The Public Defender

The Sun – August 14, 2011

“My name is Bob Phillips and I have been a criminal defense lawyer here in Georgetown, Texas since 1987. I started as a prosecutor back in Dallas in 1980 working for the legendary Henry Wade, who was the incumbent DA in Dallas for 35 years.”

“I came down here in 1985 with my wife and two children because we wanted to live in a small town environment, small town community. I took a job with the DA’s office in Williamson County and was a chief felony prosecutor for two years and then went into private practice in 1987.”

“I kind of fell into being a lawyer by accident. I had graduated from the University of Dallas in 1976 with a history degree and all I ever wanted to be was a newspaper reporter. I was determined I was either going to be the next great sports writer or the next sportscaster.”

“My dad talked me into going to law school in case journalism didn’t work out. Three years later I get my law degree from the University of Texas in 1979, I don’t even apply to law firms, I apply only to newspapers.”

“I got a job with the Dallas Times Herald, which was at that time the afternoon newspaper in Dallas. I was working the police beat and interviewing quite a few prosecuting attorneys at the Dallas County DA’s office. That was the only area of the law that fascinated me at law school, and so after a while I decided I would apply for a job there. They were very skeptical about me at first because they thought maybe I was on some undercover journalism assignment, but I convinced them I was genuine and they hired me. I spent five wonderful years at that DA’s office and I’ve been a criminal lawyer since 1980…32 years.”

“As a criminal defense lawyer, I represent individuals accused of criminal behavior, everything from a misdemeanor DWI all the way up to capital murder: I handle cases in federal court, everything from white collar to street drug crimes.”

“For seven years I prosecuted these cases in two different DA’s offices, Dallas and Williamson County, and over the years I have tried over 250 jury trials and handled probably over 5,000 of various kinds to their disposition. Essentially I represent individuals who are being accused of doing something criminal and I help them get through their ordeal by either entering a plea bargain with the state, getting their charges dismissed or trying the case to a judge or jury.”

“There is a lot of pressure because you literally have the lives and futures of the people that you’re representing in your hands and admittedly in many cases the conduct of the individual is what put them in the position they’re in. You don’t, as a lawyer, bear responsibility for their conduct, but at the same time what happens next for them, the future, is largely up to what your talent and experience and resourcefulness can obtain for them.”

“There are a number of challenges to being a defense lawyer especially in Williamson County. Williamson County is a very accurately known as a tough-on-crime county and the judges and jurors are conservative and very pro-law enforcement. So representing the defendant in a criminal case is a challenge in itself because, even though the jury is instructed to presume the defendant innocent and not to convict unless they’re convinced beyond a reasonable doubt, it’s not always easy to persuade jurors to follow their oath.”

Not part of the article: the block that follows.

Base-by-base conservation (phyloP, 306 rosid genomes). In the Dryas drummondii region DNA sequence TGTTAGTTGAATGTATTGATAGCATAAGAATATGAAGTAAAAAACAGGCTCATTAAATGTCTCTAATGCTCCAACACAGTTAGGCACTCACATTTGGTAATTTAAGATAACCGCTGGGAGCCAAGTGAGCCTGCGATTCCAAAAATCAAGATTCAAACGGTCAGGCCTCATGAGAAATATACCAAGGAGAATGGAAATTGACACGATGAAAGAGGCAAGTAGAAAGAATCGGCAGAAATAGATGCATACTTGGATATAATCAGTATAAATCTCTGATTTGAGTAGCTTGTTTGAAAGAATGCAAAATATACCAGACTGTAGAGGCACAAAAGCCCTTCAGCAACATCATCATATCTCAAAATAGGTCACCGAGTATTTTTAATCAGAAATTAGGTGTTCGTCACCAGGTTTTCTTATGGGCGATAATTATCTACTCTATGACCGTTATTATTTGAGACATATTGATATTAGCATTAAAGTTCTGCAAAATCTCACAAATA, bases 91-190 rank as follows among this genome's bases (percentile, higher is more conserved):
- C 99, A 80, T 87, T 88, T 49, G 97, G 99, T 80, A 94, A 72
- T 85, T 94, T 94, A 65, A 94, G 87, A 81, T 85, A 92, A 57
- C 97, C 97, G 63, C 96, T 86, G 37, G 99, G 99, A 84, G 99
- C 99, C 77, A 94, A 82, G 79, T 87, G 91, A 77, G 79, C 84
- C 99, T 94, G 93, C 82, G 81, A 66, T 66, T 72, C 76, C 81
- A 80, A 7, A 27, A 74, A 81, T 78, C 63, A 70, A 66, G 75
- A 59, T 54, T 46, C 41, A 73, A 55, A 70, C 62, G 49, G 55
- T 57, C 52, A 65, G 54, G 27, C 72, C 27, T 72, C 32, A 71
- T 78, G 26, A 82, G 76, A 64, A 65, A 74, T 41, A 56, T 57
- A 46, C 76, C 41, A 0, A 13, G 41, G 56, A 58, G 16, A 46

“I have had a very satisfying and rewarding career doing that and I have had my share of success doing that, but it’s very challenging.”

“Sometimes people ask me, how can you stand representing people accused of crimes knowing that they have done something wrong? When I was a prosecutor I never thought I would be able to do it with a clear conscience but really it has been my Christian faith that has enabled me to do it. If you look carefully at the American justice system, it is rooted in Judeo Christian principles, especially the notion that all of us are sinful, flawed people. That is why we make our juries reach a unanimous verdict; we don’t want to have any mistakes made by well-meaning but flawed jurors. We allow defendants to cross-examine witnesses because we don’t want people wrongfully convicted.”

“I practice law honorably,  honestly and I play by the rules. I’m aggressive and relentless in my pursuit of victory, but I don’t cheat to win. So as long as I’m doing that and I’m consistent with my calling as a Christian, my conscious is clear because the system itself is the fairest, most just, most honest system that there is on the earth.”

“Within that system and the rules that are provided in it, both sides have a say in the case and so the verdict by the jury or the judge is as close to true justice as this life can provide. My role in it, whether I’m a prosecutor or a defense lawyer, is an honorable role that I have really enjoyed. I enjoy being a criminal defense lawyer for the same reason I enjoyed being a newspaper reporter – I love telling the human story. I love the gritty, human drama that every trial really is – and I love the competition.”

By Bob Phillips as told to Brianne Tolj. Story has been edited for organization and condensed for space.

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